The European economy is in a state of crisis, to the point that some people are thinking that the Euro, the pan-European currency (except for the British pound a few others), may be finished. Some businesses are planning what to do if the Euro ceases to exist:
International companies are preparing contingency plans for a possible break-up of the eurozone, according to interviews with dozens of multinational executives.
Concerned that Europe’s political leaders are failing to control the spreading sovereign debt crisis, business executives say they feel compelled to protect their companies against a crash that can no longer be wished away. When German chancellor Angela Merkel and French president Nicolas Sarkozy raised the prospect of a Greek exit from the eurozone earlier this month, it marked the first time that senior European officials had dared to question the permanence of their 13-year-old experiment with monetary union.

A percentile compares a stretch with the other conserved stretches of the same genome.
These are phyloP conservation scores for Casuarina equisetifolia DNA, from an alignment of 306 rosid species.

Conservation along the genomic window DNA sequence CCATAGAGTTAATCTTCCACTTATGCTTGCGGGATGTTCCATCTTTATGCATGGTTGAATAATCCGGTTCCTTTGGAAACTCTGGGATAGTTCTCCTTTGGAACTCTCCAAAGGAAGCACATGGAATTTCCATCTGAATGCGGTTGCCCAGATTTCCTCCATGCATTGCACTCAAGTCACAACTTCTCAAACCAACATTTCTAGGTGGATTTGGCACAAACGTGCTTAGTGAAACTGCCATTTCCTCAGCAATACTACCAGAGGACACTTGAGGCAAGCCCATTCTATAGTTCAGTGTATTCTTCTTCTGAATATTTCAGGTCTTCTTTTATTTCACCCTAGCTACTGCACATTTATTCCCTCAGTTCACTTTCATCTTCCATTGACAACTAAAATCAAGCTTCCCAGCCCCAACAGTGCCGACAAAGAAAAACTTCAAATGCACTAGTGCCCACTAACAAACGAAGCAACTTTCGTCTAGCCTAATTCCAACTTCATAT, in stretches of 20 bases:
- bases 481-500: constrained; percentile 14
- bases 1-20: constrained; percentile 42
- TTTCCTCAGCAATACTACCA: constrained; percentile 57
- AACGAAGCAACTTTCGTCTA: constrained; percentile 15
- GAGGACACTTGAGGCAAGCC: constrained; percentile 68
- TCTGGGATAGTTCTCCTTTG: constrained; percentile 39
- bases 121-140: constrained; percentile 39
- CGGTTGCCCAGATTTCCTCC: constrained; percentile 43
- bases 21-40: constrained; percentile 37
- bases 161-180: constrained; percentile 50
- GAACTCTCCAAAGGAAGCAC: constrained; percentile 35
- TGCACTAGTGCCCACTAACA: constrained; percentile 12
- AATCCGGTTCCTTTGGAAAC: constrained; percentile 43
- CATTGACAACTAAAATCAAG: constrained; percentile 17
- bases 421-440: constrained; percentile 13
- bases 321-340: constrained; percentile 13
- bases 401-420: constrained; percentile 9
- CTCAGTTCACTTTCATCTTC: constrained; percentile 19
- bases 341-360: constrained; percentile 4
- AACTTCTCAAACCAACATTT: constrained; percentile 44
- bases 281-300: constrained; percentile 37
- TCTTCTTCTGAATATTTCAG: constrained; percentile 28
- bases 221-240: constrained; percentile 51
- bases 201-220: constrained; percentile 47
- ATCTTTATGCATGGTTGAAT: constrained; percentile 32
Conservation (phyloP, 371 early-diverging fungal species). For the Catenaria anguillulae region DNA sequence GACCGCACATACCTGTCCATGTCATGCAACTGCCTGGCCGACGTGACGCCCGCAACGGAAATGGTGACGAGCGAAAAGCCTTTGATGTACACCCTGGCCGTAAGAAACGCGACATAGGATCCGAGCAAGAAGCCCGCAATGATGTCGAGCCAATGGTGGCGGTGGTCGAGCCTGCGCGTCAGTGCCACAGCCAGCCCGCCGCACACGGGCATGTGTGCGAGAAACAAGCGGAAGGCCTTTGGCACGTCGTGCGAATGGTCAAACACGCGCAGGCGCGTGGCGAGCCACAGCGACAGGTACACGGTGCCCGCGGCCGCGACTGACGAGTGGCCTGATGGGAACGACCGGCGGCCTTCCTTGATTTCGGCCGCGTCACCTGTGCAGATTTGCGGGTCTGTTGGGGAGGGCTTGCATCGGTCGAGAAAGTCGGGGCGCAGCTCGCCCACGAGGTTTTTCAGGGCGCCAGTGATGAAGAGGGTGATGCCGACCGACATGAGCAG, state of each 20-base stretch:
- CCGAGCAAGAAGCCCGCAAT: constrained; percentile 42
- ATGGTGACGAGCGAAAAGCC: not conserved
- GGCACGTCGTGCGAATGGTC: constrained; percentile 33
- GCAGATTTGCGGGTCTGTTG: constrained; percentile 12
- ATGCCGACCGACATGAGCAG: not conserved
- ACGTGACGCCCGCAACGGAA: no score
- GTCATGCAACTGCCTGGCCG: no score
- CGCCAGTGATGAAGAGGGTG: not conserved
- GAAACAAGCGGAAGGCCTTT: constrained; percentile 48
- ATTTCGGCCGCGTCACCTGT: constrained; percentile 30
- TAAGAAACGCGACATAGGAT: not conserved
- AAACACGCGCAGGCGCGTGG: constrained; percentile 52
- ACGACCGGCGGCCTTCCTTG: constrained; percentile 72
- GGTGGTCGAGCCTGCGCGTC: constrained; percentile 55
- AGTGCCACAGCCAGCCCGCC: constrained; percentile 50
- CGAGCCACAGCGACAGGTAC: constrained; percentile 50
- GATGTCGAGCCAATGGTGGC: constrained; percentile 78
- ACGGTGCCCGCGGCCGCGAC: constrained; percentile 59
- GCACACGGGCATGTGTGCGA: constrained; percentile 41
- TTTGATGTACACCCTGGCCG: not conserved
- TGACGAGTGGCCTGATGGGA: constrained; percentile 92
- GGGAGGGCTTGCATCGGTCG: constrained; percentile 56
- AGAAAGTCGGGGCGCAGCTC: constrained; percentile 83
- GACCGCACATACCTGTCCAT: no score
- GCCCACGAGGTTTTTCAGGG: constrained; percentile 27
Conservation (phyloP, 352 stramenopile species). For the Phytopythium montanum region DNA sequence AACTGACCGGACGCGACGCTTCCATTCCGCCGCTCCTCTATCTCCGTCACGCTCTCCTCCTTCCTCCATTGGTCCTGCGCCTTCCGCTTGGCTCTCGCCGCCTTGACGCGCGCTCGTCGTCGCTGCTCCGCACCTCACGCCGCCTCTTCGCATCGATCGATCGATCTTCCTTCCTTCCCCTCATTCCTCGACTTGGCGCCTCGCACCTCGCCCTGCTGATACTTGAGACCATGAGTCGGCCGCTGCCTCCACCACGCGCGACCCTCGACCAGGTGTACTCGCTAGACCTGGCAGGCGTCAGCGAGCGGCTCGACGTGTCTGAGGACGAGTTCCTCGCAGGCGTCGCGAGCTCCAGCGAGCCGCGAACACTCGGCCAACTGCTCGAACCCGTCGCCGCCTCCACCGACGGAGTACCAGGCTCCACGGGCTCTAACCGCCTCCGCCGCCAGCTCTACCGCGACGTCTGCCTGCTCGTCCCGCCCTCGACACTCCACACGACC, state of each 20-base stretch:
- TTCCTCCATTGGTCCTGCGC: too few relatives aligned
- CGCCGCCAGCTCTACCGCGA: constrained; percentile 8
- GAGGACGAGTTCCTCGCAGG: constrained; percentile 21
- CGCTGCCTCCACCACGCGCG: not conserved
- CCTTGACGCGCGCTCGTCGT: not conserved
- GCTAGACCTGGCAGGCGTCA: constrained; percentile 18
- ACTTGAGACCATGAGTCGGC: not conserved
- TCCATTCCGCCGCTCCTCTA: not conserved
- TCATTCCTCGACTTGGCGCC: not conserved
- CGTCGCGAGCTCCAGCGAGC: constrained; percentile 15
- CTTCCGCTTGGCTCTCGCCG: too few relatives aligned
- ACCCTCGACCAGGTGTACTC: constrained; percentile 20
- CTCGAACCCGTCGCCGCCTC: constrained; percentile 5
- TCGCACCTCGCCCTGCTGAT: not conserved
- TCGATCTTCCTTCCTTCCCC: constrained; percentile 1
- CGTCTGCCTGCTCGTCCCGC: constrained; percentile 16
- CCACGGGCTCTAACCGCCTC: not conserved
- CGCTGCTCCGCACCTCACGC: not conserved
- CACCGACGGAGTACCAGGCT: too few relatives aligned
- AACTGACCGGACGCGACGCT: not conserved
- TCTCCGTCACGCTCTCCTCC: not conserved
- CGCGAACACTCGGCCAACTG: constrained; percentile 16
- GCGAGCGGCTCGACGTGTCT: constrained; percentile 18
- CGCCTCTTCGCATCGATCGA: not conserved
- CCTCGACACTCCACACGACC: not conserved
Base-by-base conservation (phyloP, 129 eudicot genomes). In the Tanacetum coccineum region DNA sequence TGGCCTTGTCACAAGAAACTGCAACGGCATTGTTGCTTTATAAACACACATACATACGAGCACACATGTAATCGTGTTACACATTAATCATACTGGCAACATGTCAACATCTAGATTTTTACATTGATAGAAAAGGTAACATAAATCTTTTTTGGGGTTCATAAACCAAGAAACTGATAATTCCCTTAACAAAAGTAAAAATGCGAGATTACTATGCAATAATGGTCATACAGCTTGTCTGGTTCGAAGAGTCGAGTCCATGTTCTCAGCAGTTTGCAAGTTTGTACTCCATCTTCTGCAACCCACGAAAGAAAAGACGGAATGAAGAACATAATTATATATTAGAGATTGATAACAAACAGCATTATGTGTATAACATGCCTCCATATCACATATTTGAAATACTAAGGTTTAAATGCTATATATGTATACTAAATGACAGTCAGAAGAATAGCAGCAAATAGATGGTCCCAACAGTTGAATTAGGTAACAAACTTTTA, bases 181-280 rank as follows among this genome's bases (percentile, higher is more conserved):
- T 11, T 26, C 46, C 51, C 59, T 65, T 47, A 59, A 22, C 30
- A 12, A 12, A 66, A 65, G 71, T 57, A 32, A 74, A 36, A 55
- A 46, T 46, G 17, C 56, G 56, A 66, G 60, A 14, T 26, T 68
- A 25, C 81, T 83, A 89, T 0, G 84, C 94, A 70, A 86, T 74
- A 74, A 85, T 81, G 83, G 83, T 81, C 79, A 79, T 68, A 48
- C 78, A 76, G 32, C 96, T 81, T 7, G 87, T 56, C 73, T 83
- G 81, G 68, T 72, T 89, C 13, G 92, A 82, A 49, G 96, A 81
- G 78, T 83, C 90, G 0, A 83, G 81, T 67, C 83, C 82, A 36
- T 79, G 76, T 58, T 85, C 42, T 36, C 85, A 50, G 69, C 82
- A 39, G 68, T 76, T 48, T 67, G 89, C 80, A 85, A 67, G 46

“We’ve started thinking what [a break-up] might look like,” Andrew Morgan, president of Diageo Europe, said on Tuesday. “If you get some much bigger kind of … change around the euro, then we are into a different situation altogether. With countries coming out of the euro, you’ve got massive devaluation that makes imported brands very, very expensive.”
That wouldn’t help American exports. But it would mean the dollar would suddenly become very, very strong. That sounds like a good thing, but it would probably mean more dollars flowing out of this country into foreign imports and investments.
What might the breakup of the Euro mean for the American economy?